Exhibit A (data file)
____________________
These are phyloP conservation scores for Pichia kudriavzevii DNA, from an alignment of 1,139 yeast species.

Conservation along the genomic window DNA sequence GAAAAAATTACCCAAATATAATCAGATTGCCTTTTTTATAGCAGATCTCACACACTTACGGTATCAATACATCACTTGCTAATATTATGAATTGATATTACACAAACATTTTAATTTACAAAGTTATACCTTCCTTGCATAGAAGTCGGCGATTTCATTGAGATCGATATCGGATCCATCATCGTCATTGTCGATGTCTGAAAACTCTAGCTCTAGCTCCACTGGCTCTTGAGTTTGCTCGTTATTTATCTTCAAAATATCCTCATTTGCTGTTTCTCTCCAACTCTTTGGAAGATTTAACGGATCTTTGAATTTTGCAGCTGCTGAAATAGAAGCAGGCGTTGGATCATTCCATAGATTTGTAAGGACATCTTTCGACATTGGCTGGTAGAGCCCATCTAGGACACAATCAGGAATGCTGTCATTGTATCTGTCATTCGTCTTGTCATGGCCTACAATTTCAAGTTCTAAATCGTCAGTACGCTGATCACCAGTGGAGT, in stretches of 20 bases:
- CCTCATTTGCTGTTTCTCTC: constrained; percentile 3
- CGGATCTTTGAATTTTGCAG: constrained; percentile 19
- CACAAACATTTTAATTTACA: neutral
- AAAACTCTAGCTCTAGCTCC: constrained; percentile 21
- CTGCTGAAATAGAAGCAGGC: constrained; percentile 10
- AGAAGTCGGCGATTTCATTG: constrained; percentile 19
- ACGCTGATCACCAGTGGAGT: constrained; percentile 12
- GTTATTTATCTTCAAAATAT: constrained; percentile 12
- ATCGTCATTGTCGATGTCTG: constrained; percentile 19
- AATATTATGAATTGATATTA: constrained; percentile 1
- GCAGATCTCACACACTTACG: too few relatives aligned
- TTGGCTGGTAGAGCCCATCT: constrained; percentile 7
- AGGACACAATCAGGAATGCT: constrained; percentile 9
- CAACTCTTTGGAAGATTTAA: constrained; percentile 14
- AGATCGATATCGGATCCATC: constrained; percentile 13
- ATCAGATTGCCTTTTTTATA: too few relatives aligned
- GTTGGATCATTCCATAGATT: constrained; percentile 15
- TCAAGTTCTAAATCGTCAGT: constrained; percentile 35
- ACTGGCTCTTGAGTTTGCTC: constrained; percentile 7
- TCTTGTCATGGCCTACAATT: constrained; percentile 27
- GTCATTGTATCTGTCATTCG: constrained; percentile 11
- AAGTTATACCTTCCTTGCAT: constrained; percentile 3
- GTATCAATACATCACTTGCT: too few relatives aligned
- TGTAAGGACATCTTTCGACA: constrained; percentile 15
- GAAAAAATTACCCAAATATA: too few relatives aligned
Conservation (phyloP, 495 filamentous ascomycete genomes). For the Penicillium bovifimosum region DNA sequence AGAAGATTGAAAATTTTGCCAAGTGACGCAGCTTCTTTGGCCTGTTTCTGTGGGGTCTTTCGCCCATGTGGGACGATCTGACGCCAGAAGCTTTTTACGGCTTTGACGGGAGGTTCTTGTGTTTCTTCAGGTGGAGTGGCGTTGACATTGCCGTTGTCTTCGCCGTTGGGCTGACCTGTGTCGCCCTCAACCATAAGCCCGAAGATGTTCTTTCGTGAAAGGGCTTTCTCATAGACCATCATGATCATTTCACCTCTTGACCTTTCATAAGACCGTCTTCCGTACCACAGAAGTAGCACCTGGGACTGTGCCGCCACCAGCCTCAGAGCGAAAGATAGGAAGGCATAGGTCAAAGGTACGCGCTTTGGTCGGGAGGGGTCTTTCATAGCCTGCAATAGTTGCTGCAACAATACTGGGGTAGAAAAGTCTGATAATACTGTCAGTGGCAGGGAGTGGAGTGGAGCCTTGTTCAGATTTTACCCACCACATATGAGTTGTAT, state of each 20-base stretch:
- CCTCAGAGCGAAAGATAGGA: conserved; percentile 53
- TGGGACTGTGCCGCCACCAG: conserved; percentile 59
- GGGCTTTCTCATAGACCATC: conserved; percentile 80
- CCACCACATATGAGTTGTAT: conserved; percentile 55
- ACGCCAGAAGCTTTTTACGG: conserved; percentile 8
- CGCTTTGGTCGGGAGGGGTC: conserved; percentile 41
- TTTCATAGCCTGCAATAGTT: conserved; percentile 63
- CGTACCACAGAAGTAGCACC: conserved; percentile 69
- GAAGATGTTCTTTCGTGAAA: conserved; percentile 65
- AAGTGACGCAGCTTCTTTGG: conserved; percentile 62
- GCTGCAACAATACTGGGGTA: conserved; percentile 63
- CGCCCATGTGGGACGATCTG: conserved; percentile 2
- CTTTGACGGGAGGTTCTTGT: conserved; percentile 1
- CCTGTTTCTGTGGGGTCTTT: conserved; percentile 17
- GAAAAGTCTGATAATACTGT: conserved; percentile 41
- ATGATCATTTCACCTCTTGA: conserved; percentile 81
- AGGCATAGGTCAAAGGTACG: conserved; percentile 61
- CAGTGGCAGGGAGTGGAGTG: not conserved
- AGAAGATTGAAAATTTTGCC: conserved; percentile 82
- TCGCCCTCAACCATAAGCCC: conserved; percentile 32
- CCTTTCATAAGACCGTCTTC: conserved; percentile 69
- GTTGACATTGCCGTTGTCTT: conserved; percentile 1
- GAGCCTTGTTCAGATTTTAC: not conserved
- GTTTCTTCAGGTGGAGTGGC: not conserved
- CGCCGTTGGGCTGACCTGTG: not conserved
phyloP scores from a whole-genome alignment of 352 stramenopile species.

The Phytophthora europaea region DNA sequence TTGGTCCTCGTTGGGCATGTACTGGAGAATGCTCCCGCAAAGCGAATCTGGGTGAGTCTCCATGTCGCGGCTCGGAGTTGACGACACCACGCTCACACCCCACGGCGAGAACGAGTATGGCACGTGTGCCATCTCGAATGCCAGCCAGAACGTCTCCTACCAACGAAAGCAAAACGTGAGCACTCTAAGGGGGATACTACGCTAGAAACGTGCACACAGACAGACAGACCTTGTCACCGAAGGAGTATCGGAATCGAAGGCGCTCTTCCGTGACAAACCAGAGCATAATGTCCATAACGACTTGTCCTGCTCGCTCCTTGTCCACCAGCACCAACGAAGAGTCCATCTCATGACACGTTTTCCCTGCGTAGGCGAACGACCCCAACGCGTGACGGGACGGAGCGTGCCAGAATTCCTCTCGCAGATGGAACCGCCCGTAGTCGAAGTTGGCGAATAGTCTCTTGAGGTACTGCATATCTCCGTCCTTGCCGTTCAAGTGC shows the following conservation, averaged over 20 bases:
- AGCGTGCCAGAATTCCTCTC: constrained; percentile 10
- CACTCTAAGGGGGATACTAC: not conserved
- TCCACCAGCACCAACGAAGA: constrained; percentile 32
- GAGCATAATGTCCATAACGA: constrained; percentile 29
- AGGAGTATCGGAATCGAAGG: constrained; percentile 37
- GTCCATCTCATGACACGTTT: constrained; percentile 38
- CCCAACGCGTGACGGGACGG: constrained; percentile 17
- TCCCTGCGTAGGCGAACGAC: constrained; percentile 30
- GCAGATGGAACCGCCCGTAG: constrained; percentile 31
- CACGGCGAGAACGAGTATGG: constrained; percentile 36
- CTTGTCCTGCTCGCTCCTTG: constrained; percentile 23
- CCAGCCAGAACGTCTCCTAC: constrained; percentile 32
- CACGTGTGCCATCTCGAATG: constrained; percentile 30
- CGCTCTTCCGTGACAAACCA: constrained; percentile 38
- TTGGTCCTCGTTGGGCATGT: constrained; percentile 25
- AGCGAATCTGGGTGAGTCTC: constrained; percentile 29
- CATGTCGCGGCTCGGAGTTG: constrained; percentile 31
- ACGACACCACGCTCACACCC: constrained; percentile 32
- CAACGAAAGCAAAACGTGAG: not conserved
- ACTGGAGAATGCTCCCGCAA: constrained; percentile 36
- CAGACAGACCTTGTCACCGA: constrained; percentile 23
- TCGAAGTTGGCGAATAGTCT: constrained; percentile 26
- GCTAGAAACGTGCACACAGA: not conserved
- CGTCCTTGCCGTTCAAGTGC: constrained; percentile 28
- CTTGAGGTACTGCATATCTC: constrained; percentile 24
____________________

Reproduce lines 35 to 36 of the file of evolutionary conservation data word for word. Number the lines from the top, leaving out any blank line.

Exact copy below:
- TTTCATAGCCTGCAATAGTT: conserved; percentile 63
- CGTACCACAGAAGTAGCACC: conserved; percentile 69